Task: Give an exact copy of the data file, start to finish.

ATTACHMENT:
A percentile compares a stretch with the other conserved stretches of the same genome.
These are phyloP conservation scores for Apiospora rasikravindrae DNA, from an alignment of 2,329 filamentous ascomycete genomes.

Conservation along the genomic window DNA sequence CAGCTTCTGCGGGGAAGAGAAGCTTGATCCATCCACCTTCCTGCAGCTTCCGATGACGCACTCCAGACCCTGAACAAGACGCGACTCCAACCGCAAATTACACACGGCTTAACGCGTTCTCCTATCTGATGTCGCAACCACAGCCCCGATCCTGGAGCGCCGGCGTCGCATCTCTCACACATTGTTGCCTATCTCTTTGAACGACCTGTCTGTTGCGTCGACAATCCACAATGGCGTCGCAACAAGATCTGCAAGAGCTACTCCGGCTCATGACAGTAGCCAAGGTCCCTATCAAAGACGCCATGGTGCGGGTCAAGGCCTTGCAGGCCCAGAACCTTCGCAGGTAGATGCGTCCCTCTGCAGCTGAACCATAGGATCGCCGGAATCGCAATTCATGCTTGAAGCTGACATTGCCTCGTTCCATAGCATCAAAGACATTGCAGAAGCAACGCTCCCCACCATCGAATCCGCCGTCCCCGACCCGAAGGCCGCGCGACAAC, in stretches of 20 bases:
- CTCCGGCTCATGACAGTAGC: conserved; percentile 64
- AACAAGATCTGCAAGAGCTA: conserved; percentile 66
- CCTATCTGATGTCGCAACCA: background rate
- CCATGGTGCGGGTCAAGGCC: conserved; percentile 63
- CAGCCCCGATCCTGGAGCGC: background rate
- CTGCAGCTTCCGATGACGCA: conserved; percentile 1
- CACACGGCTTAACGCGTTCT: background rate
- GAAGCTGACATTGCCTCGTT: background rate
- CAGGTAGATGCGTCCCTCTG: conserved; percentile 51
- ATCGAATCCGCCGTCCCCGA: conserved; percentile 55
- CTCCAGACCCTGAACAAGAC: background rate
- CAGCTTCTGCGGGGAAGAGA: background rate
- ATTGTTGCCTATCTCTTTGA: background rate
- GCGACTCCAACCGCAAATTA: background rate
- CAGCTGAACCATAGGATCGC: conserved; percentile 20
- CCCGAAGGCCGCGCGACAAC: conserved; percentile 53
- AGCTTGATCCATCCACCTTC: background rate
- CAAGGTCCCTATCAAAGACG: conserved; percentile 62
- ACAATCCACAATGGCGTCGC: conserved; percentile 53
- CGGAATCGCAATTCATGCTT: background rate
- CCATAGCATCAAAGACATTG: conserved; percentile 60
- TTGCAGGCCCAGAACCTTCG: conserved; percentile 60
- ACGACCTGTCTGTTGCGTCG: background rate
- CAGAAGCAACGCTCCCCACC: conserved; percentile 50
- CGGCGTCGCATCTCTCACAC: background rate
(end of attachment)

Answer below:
A percentile compares a stretch with the other conserved stretches of the same genome.
These are phyloP conservation scores for Apiospora rasikravindrae DNA, from an alignment of 2,329 filamentous ascomycete genomes.

Conservation along the genomic window DNA sequence CAGCTTCTGCGGGGAAGAGAAGCTTGATCCATCCACCTTCCTGCAGCTTCCGATGACGCACTCCAGACCCTGAACAAGACGCGACTCCAACCGCAAATTACACACGGCTTAACGCGTTCTCCTATCTGATGTCGCAACCACAGCCCCGATCCTGGAGCGCCGGCGTCGCATCTCTCACACATTGTTGCCTATCTCTTTGAACGACCTGTCTGTTGCGTCGACAATCCACAATGGCGTCGCAACAAGATCTGCAAGAGCTACTCCGGCTCATGACAGTAGCCAAGGTCCCTATCAAAGACGCCATGGTGCGGGTCAAGGCCTTGCAGGCCCAGAACCTTCGCAGGTAGATGCGTCCCTCTGCAGCTGAACCATAGGATCGCCGGAATCGCAATTCATGCTTGAAGCTGACATTGCCTCGTTCCATAGCATCAAAGACATTGCAGAAGCAACGCTCCCCACCATCGAATCCGCCGTCCCCGACCCGAAGGCCGCGCGACAAC, in stretches of 20 bases:
- CTCCGGCTCATGACAGTAGC: conserved; percentile 64
- AACAAGATCTGCAAGAGCTA: conserved; percentile 66
- CCTATCTGATGTCGCAACCA: background rate
- CCATGGTGCGGGTCAAGGCC: conserved; percentile 63
- CAGCCCCGATCCTGGAGCGC: background rate
- CTGCAGCTTCCGATGACGCA: conserved; percentile 1
- CACACGGCTTAACGCGTTCT: background rate
- GAAGCTGACATTGCCTCGTT: background rate
- CAGGTAGATGCGTCCCTCTG: conserved; percentile 51
- ATCGAATCCGCCGTCCCCGA: conserved; percentile 55
- CTCCAGACCCTGAACAAGAC: background rate
- CAGCTTCTGCGGGGAAGAGA: background rate
- ATTGTTGCCTATCTCTTTGA: background rate
- GCGACTCCAACCGCAAATTA: background rate
- CAGCTGAACCATAGGATCGC: conserved; percentile 20
- CCCGAAGGCCGCGCGACAAC: conserved; percentile 53
- AGCTTGATCCATCCACCTTC: background rate
- CAAGGTCCCTATCAAAGACG: conserved; percentile 62
- ACAATCCACAATGGCGTCGC: conserved; percentile 53
- CGGAATCGCAATTCATGCTT: background rate
- CCATAGCATCAAAGACATTG: conserved; percentile 60
- TTGCAGGCCCAGAACCTTCG: conserved; percentile 60
- ACGACCTGTCTGTTGCGTCG: background rate
- CAGAAGCAACGCTCCCCACC: conserved; percentile 50
- CGGCGTCGCATCTCTCACAC: background rate